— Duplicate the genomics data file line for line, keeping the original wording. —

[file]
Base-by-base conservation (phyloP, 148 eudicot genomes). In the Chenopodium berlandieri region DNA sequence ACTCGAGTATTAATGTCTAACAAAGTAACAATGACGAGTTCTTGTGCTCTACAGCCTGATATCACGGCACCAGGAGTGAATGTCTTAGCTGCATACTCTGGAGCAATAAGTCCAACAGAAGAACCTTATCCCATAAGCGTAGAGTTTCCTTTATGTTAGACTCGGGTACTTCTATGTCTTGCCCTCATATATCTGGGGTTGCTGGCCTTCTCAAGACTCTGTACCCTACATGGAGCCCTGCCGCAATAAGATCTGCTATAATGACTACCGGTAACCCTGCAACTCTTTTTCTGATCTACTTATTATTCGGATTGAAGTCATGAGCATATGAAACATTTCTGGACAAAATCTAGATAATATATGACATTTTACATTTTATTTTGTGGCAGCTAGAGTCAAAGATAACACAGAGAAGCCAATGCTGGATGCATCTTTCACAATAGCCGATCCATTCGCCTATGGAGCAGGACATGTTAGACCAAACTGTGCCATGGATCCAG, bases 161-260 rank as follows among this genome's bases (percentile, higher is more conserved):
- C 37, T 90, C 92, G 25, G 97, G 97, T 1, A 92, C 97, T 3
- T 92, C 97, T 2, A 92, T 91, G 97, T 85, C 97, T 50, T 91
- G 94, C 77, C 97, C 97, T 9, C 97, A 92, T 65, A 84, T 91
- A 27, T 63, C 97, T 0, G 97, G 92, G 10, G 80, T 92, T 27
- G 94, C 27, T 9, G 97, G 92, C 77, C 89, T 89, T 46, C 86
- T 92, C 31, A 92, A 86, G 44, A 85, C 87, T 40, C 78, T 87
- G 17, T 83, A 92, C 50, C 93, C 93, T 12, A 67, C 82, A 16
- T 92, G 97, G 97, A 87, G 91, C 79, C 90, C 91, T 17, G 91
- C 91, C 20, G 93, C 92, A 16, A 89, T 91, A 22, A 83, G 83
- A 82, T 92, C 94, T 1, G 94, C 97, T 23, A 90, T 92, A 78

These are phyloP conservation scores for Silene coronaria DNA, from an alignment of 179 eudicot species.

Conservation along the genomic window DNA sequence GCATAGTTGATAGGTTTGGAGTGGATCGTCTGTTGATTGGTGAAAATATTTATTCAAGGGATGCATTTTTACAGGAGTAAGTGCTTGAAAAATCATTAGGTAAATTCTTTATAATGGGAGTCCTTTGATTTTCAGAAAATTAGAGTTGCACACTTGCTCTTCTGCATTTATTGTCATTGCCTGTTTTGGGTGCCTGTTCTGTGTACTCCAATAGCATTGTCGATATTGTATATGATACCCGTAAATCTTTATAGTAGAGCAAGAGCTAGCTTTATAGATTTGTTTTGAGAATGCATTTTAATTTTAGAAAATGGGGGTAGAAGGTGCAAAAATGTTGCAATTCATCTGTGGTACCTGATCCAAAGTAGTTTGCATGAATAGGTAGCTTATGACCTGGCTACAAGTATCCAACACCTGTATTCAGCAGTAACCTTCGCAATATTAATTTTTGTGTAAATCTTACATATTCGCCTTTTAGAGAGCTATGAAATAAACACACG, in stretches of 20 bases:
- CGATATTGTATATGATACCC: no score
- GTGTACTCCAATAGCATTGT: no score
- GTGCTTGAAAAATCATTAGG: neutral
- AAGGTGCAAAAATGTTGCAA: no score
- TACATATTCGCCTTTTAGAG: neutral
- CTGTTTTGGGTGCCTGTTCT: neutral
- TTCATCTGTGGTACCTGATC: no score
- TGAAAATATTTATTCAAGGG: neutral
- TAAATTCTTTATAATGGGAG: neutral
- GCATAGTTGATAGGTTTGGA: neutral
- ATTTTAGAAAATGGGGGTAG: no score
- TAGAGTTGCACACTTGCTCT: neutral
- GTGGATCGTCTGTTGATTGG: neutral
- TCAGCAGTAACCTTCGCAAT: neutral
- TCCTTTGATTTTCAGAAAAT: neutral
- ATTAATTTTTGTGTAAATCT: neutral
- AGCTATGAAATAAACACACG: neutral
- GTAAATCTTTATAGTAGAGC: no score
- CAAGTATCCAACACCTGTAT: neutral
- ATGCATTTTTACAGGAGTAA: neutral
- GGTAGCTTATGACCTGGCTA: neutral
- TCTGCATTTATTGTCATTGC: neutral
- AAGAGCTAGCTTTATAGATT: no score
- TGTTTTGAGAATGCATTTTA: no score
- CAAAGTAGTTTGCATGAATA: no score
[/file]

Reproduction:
Base-by-base conservation (phyloP, 148 eudicot genomes). In the Chenopodium berlandieri region DNA sequence ACTCGAGTATTAATGTCTAACAAAGTAACAATGACGAGTTCTTGTGCTCTACAGCCTGATATCACGGCACCAGGAGTGAATGTCTTAGCTGCATACTCTGGAGCAATAAGTCCAACAGAAGAACCTTATCCCATAAGCGTAGAGTTTCCTTTATGTTAGACTCGGGTACTTCTATGTCTTGCCCTCATATATCTGGGGTTGCTGGCCTTCTCAAGACTCTGTACCCTACATGGAGCCCTGCCGCAATAAGATCTGCTATAATGACTACCGGTAACCCTGCAACTCTTTTTCTGATCTACTTATTATTCGGATTGAAGTCATGAGCATATGAAACATTTCTGGACAAAATCTAGATAATATATGACATTTTACATTTTATTTTGTGGCAGCTAGAGTCAAAGATAACACAGAGAAGCCAATGCTGGATGCATCTTTCACAATAGCCGATCCATTCGCCTATGGAGCAGGACATGTTAGACCAAACTGTGCCATGGATCCAG, bases 161-260 rank as follows among this genome's bases (percentile, higher is more conserved):
- C 37, T 90, C 92, G 25, G 97, G 97, T 1, A 92, C 97, T 3
- T 92, C 97, T 2, A 92, T 91, G 97, T 85, C 97, T 50, T 91
- G 94, C 77, C 97, C 97, T 9, C 97, A 92, T 65, A 84, T 91
- A 27, T 63, C 97, T 0, G 97, G 92, G 10, G 80, T 92, T 27
- G 94, C 27, T 9, G 97, G 92, C 77, C 89, T 89, T 46, C 86
- T 92, C 31, A 92, A 86, G 44, A 85, C 87, T 40, C 78, T 87
- G 17, T 83, A 92, C 50, C 93, C 93, T 12, A 67, C 82, A 16
- T 92, G 97, G 97, A 87, G 91, C 79, C 90, C 91, T 17, G 91
- C 91, C 20, G 93, C 92, A 16, A 89, T 91, A 22, A 83, G 83
- A 82, T 92, C 94, T 1, G 94, C 97, T 23, A 90, T 92, A 78

These are phyloP conservation scores for Silene coronaria DNA, from an alignment of 179 eudicot species.

Conservation along the genomic window DNA sequence GCATAGTTGATAGGTTTGGAGTGGATCGTCTGTTGATTGGTGAAAATATTTATTCAAGGGATGCATTTTTACAGGAGTAAGTGCTTGAAAAATCATTAGGTAAATTCTTTATAATGGGAGTCCTTTGATTTTCAGAAAATTAGAGTTGCACACTTGCTCTTCTGCATTTATTGTCATTGCCTGTTTTGGGTGCCTGTTCTGTGTACTCCAATAGCATTGTCGATATTGTATATGATACCCGTAAATCTTTATAGTAGAGCAAGAGCTAGCTTTATAGATTTGTTTTGAGAATGCATTTTAATTTTAGAAAATGGGGGTAGAAGGTGCAAAAATGTTGCAATTCATCTGTGGTACCTGATCCAAAGTAGTTTGCATGAATAGGTAGCTTATGACCTGGCTACAAGTATCCAACACCTGTATTCAGCAGTAACCTTCGCAATATTAATTTTTGTGTAAATCTTACATATTCGCCTTTTAGAGAGCTATGAAATAAACACACG, in stretches of 20 bases:
- CGATATTGTATATGATACCC: no score
- GTGTACTCCAATAGCATTGT: no score
- GTGCTTGAAAAATCATTAGG: neutral
- AAGGTGCAAAAATGTTGCAA: no score
- TACATATTCGCCTTTTAGAG: neutral
- CTGTTTTGGGTGCCTGTTCT: neutral
- TTCATCTGTGGTACCTGATC: no score
- TGAAAATATTTATTCAAGGG: neutral
- TAAATTCTTTATAATGGGAG: neutral
- GCATAGTTGATAGGTTTGGA: neutral
- ATTTTAGAAAATGGGGGTAG: no score
- TAGAGTTGCACACTTGCTCT: neutral
- GTGGATCGTCTGTTGATTGG: neutral
- TCAGCAGTAACCTTCGCAAT: neutral
- TCCTTTGATTTTCAGAAAAT: neutral
- ATTAATTTTTGTGTAAATCT: neutral
- AGCTATGAAATAAACACACG: neutral
- GTAAATCTTTATAGTAGAGC: no score
- CAAGTATCCAACACCTGTAT: neutral
- ATGCATTTTTACAGGAGTAA: neutral
- GGTAGCTTATGACCTGGCTA: neutral
- TCTGCATTTATTGTCATTGC: neutral
- AAGAGCTAGCTTTATAGATT: no score
- TGTTTTGAGAATGCATTTTA: no score
- CAAAGTAGTTTGCATGAATA: no score